Now that A&M president Robert Gates has been named Secretary of Defense, who will be his successor? This is a question of considerable importance to the state, because A&M has become an academic powerhouse under its last two presidents, Gates and before him Ray Bowen. The concern that I have is that Governor Perry, himself an Aggie, will get involved in the presidential selection process on behalf of a croney. Now, where would I get an idea like that? How about the recent announcement by the A&M regents that Perry’s former chief of staff, Mike McKinney, who is currently an administrator with the University of Texas Health Science Center in Houston, is the only candidate to fill the vacant position of chancellor.

The first name among Perry’s croneys who comes to mind is Phil Gramm, a former economics professor at the university, whom Perry backed for the job following the retirement of Bowen. But the Bush-appointed regents still dominated the board, and Gates, who is close to Bush 41, won the vote. No such firewall exists today. Gramm, a divisive person by nature, would be a disaster.

That there is considerable angst in the A&M community over the next president is obvious from an open letter a prominent Aggie sent to John White, the chairman of the A&M board of regents. The author is Jack Rains, a former Texas secretary of state and gubernatorial candidate. Since it is an open letter and not a private communication, I am going to reproduce it here. This is a very important appointment, and let’s hope that Perry, whose love for the institution is boundless, will keep A&M on the right track.

Hon. John White
Chairman Board of Regents
Texas A&M University

Dear John,

I wanted to promptly advise you and your fellow Regents that I will NOT be a candidate for the Presidency of TexasA&M University. In the highly unlikely event my name shouldcome up be advised, ‘If nominated I will not run and if elected I will not serve’. Unlike many of my fellow former political officeholders and staff folk who are running stealth campaigns for the office, I do not drink my bath water. That practice is a leading cause of hubris. Of course we ‘formers’ have many outstanding credentials and like most Former Students and Faculty Members, we of course share a love for The University and commitment to its goals. None of us however would command the necessary level of respect from our current faculty, former students, constituencies served, and the taxpayers of Texas. Most importantly, we ‘formers’ would be an alien to the national and international academic community from which A&M must compete to recruit future academicians for our outstanding university. That latter qualification is the primary credential our next president must possess or be highly likely to earn. Texas A&M is long passed that point where political credentials primarily qualify a candidate for appointment to the high office of President. While no one has asked, but in that great Aggie tradition, allow me to get in my two cents worth of advice on the subject of succession. You should be guided by credentials, not Aggie pedigree. Lawrence Sullivan Ross was the first but not the last, of a long line of distinguished Presidents, who were not blessed with an A&M degree. Sully, and other successful Presidents who followed through Robert Gates, did all share the requisite qualities of intellect, character, integrity, vision and commitment to the ideals and principles we euphemistically refer to as, “The Spirit.” Bob Gates understood and embraced The Spirit and there are other souls out there with his qualities and willingness to contribute and be a part of our exciting future. No one is perfect of course, but the animal husbandry department can brief you on the dangers of inbreeding. Choose wisely. To you and your fellow Regents, Good hunting and Godspeed.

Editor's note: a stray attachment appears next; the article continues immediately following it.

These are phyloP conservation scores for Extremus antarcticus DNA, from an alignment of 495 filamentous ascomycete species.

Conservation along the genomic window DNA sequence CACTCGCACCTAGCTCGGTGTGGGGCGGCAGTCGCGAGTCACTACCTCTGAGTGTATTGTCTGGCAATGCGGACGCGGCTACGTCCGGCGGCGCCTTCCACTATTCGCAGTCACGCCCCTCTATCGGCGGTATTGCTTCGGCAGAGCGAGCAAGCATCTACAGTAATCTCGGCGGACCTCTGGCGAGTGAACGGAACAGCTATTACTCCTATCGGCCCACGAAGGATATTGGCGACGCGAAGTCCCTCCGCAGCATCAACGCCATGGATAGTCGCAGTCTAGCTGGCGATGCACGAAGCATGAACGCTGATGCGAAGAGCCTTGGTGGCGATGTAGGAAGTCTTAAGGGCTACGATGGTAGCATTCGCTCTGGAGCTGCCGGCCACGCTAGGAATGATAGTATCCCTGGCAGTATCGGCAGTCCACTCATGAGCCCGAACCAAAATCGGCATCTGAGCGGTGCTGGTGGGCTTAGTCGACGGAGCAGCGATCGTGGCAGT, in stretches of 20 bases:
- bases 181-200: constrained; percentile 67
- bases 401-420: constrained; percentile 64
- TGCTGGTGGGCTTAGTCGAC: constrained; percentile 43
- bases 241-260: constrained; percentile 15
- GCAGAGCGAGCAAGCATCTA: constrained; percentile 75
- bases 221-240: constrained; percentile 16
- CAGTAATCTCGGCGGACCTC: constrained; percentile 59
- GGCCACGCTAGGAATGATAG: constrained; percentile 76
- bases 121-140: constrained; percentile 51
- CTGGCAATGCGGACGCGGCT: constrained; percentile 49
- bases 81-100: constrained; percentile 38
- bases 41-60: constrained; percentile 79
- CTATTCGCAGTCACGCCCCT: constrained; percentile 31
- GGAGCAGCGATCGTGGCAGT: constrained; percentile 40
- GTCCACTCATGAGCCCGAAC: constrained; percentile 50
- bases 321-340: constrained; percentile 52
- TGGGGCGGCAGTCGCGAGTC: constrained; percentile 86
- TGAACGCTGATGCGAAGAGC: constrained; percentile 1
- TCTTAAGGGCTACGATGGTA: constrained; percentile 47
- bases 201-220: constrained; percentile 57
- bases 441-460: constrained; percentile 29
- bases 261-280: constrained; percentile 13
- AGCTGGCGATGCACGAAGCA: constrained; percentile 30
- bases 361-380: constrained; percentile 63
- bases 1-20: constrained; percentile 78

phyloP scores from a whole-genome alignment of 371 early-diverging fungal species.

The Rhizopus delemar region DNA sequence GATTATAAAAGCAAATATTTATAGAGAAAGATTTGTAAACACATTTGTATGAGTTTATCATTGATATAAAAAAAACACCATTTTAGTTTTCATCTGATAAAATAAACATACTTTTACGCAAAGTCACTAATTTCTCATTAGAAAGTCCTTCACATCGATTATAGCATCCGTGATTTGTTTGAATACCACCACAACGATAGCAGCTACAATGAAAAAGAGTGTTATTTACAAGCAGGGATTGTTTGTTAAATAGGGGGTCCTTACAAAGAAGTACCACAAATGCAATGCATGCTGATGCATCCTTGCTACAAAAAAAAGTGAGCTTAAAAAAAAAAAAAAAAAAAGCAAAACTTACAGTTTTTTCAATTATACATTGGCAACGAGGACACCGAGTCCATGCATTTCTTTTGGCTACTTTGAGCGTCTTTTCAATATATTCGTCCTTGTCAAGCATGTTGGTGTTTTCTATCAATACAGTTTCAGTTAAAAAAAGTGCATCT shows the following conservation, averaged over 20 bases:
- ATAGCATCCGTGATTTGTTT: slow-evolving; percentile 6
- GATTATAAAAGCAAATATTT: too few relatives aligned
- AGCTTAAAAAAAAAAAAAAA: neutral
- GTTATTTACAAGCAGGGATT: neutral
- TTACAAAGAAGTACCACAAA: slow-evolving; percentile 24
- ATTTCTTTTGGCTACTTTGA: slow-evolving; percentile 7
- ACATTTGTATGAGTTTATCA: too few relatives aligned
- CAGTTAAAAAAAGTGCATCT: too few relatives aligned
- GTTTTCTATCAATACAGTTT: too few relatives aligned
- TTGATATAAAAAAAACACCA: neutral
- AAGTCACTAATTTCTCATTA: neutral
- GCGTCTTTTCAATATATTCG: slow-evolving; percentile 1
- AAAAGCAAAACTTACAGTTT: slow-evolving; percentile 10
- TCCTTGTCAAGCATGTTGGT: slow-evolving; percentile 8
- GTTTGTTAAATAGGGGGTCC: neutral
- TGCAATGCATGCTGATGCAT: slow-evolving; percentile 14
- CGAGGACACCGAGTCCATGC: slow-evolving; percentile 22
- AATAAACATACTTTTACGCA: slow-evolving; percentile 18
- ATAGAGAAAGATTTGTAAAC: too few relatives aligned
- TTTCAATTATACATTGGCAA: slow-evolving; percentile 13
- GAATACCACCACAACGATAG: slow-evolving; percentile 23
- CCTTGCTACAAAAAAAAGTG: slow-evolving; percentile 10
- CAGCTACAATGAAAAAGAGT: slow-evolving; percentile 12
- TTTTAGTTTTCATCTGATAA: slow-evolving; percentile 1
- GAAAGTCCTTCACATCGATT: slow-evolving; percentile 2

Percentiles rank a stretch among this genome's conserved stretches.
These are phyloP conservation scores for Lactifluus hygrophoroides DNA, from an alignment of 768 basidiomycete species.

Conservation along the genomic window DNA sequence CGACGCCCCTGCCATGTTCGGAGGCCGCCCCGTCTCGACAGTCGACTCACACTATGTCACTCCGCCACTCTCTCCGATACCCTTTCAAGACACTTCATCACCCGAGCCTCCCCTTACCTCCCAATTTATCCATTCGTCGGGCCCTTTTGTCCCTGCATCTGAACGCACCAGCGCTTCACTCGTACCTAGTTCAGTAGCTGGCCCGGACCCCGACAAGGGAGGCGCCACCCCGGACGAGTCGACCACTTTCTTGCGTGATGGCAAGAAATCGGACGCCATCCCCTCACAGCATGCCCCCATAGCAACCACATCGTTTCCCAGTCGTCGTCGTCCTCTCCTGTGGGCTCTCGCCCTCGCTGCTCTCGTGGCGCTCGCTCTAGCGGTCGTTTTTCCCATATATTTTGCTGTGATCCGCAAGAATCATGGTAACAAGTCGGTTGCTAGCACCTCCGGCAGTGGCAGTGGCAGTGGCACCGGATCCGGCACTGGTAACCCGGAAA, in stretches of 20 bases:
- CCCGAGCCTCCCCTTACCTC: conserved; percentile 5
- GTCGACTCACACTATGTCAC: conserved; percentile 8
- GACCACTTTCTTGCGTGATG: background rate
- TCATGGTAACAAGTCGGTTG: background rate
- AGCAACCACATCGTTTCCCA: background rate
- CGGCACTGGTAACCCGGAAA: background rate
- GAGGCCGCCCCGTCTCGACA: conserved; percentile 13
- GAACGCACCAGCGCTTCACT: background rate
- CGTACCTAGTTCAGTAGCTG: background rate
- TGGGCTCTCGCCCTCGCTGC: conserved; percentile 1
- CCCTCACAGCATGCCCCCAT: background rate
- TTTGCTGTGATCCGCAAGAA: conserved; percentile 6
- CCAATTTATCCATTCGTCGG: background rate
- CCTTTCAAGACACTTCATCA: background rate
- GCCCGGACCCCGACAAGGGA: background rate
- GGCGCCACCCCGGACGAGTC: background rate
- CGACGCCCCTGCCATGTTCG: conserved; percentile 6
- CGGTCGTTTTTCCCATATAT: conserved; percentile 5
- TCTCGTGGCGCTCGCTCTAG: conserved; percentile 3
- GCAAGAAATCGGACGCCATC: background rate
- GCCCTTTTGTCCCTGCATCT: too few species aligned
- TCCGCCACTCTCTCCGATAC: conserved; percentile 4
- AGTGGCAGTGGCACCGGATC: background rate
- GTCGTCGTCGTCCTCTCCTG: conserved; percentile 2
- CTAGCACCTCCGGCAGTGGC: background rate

Sincerely, jack (Jack Rains ‘60)